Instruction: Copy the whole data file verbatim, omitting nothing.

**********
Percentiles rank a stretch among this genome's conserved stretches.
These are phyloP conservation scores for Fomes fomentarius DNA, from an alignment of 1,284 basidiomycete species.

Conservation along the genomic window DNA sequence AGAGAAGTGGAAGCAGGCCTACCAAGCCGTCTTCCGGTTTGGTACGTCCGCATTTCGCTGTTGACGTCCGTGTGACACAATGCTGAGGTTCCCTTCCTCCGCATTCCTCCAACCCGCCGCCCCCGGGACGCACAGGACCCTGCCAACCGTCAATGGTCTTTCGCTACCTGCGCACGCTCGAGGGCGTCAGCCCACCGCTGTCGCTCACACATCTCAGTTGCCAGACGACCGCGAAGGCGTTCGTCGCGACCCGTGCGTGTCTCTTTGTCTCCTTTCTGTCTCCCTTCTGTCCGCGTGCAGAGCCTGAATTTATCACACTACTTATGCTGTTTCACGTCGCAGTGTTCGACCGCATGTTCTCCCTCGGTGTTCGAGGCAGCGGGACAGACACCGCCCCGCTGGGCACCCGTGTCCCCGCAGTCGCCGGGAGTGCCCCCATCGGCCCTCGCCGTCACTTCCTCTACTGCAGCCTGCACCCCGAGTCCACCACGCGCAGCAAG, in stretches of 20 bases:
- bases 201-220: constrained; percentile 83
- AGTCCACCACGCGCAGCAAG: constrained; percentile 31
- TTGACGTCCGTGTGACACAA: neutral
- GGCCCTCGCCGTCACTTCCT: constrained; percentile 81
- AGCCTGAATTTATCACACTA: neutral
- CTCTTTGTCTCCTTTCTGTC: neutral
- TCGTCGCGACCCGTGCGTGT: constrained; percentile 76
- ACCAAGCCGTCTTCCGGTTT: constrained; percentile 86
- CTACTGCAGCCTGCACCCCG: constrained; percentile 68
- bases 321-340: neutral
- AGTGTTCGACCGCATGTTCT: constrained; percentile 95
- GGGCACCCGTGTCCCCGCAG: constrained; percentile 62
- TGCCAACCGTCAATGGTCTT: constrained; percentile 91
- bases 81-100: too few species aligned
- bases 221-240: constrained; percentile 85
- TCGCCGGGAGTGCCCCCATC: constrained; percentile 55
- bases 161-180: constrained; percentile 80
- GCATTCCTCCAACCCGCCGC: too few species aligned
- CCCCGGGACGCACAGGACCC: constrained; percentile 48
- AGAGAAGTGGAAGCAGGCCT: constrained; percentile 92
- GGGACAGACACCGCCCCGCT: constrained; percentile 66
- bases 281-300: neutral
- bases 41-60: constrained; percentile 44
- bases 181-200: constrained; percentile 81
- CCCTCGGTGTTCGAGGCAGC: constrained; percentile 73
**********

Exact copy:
Percentiles rank a stretch among this genome's conserved stretches.
These are phyloP conservation scores for Fomes fomentarius DNA, from an alignment of 1,284 basidiomycete species.

Conservation along the genomic window DNA sequence AGAGAAGTGGAAGCAGGCCTACCAAGCCGTCTTCCGGTTTGGTACGTCCGCATTTCGCTGTTGACGTCCGTGTGACACAATGCTGAGGTTCCCTTCCTCCGCATTCCTCCAACCCGCCGCCCCCGGGACGCACAGGACCCTGCCAACCGTCAATGGTCTTTCGCTACCTGCGCACGCTCGAGGGCGTCAGCCCACCGCTGTCGCTCACACATCTCAGTTGCCAGACGACCGCGAAGGCGTTCGTCGCGACCCGTGCGTGTCTCTTTGTCTCCTTTCTGTCTCCCTTCTGTCCGCGTGCAGAGCCTGAATTTATCACACTACTTATGCTGTTTCACGTCGCAGTGTTCGACCGCATGTTCTCCCTCGGTGTTCGAGGCAGCGGGACAGACACCGCCCCGCTGGGCACCCGTGTCCCCGCAGTCGCCGGGAGTGCCCCCATCGGCCCTCGCCGTCACTTCCTCTACTGCAGCCTGCACCCCGAGTCCACCACGCGCAGCAAG, in stretches of 20 bases:
- bases 201-220: constrained; percentile 83
- AGTCCACCACGCGCAGCAAG: constrained; percentile 31
- TTGACGTCCGTGTGACACAA: neutral
- GGCCCTCGCCGTCACTTCCT: constrained; percentile 81
- AGCCTGAATTTATCACACTA: neutral
- CTCTTTGTCTCCTTTCTGTC: neutral
- TCGTCGCGACCCGTGCGTGT: constrained; percentile 76
- ACCAAGCCGTCTTCCGGTTT: constrained; percentile 86
- CTACTGCAGCCTGCACCCCG: constrained; percentile 68
- bases 321-340: neutral
- AGTGTTCGACCGCATGTTCT: constrained; percentile 95
- GGGCACCCGTGTCCCCGCAG: constrained; percentile 62
- TGCCAACCGTCAATGGTCTT: constrained; percentile 91
- bases 81-100: too few species aligned
- bases 221-240: constrained; percentile 85
- TCGCCGGGAGTGCCCCCATC: constrained; percentile 55
- bases 161-180: constrained; percentile 80
- GCATTCCTCCAACCCGCCGC: too few species aligned
- CCCCGGGACGCACAGGACCC: constrained; percentile 48
- AGAGAAGTGGAAGCAGGCCT: constrained; percentile 92
- GGGACAGACACCGCCCCGCT: constrained; percentile 66
- bases 281-300: neutral
- bases 41-60: constrained; percentile 44
- bases 181-200: constrained; percentile 81
- CCCTCGGTGTTCGAGGCAGC: constrained; percentile 73